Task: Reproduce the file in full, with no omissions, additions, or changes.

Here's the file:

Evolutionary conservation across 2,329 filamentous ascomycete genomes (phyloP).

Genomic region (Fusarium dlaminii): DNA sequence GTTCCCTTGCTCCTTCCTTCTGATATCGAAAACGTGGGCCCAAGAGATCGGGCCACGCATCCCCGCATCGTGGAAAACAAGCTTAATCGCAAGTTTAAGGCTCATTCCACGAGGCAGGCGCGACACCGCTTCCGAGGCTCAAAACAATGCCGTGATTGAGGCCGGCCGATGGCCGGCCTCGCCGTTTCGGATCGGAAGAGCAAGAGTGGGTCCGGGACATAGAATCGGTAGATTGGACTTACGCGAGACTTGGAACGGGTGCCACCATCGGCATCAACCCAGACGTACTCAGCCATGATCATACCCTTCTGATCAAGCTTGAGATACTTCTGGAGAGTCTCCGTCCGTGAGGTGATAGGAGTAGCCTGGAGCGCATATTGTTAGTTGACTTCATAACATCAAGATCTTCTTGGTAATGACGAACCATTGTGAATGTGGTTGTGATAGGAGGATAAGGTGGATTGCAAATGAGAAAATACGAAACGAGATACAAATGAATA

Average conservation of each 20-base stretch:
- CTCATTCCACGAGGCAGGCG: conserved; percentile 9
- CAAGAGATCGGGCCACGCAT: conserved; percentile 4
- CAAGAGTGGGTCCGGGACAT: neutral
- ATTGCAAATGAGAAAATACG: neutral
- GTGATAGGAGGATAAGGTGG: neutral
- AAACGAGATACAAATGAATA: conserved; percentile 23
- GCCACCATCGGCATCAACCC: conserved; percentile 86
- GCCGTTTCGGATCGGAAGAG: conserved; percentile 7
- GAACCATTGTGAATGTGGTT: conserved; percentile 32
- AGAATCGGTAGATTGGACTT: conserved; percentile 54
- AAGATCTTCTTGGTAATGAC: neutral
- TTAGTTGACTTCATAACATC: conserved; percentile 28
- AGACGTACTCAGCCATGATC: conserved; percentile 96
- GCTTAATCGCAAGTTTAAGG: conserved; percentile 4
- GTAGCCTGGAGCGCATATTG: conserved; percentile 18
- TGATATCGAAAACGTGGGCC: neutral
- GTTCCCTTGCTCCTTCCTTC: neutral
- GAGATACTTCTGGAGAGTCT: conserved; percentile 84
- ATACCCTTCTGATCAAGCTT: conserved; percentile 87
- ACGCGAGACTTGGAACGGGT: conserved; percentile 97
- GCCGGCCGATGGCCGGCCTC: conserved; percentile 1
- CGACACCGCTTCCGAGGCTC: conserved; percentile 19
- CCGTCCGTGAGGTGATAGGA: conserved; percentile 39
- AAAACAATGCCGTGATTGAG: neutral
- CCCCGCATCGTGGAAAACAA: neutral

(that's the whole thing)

Evolutionary conservation across 2,329 filamentous ascomycete genomes (phyloP).

Genomic region (Fusarium dlaminii): DNA sequence GTTCCCTTGCTCCTTCCTTCTGATATCGAAAACGTGGGCCCAAGAGATCGGGCCACGCATCCCCGCATCGTGGAAAACAAGCTTAATCGCAAGTTTAAGGCTCATTCCACGAGGCAGGCGCGACACCGCTTCCGAGGCTCAAAACAATGCCGTGATTGAGGCCGGCCGATGGCCGGCCTCGCCGTTTCGGATCGGAAGAGCAAGAGTGGGTCCGGGACATAGAATCGGTAGATTGGACTTACGCGAGACTTGGAACGGGTGCCACCATCGGCATCAACCCAGACGTACTCAGCCATGATCATACCCTTCTGATCAAGCTTGAGATACTTCTGGAGAGTCTCCGTCCGTGAGGTGATAGGAGTAGCCTGGAGCGCATATTGTTAGTTGACTTCATAACATCAAGATCTTCTTGGTAATGACGAACCATTGTGAATGTGGTTGTGATAGGAGGATAAGGTGGATTGCAAATGAGAAAATACGAAACGAGATACAAATGAATA

Average conservation of each 20-base stretch:
- CTCATTCCACGAGGCAGGCG: conserved; percentile 9
- CAAGAGATCGGGCCACGCAT: conserved; percentile 4
- CAAGAGTGGGTCCGGGACAT: neutral
- ATTGCAAATGAGAAAATACG: neutral
- GTGATAGGAGGATAAGGTGG: neutral
- AAACGAGATACAAATGAATA: conserved; percentile 23
- GCCACCATCGGCATCAACCC: conserved; percentile 86
- GCCGTTTCGGATCGGAAGAG: conserved; percentile 7
- GAACCATTGTGAATGTGGTT: conserved; percentile 32
- AGAATCGGTAGATTGGACTT: conserved; percentile 54
- AAGATCTTCTTGGTAATGAC: neutral
- TTAGTTGACTTCATAACATC: conserved; percentile 28
- AGACGTACTCAGCCATGATC: conserved; percentile 96
- GCTTAATCGCAAGTTTAAGG: conserved; percentile 4
- GTAGCCTGGAGCGCATATTG: conserved; percentile 18
- TGATATCGAAAACGTGGGCC: neutral
- GTTCCCTTGCTCCTTCCTTC: neutral
- GAGATACTTCTGGAGAGTCT: conserved; percentile 84
- ATACCCTTCTGATCAAGCTT: conserved; percentile 87
- ACGCGAGACTTGGAACGGGT: conserved; percentile 97
- GCCGGCCGATGGCCGGCCTC: conserved; percentile 1
- CGACACCGCTTCCGAGGCTC: conserved; percentile 19
- CCGTCCGTGAGGTGATAGGA: conserved; percentile 39
- AAAACAATGCCGTGATTGAG: neutral
- CCCCGCATCGTGGAAAACAA: neutral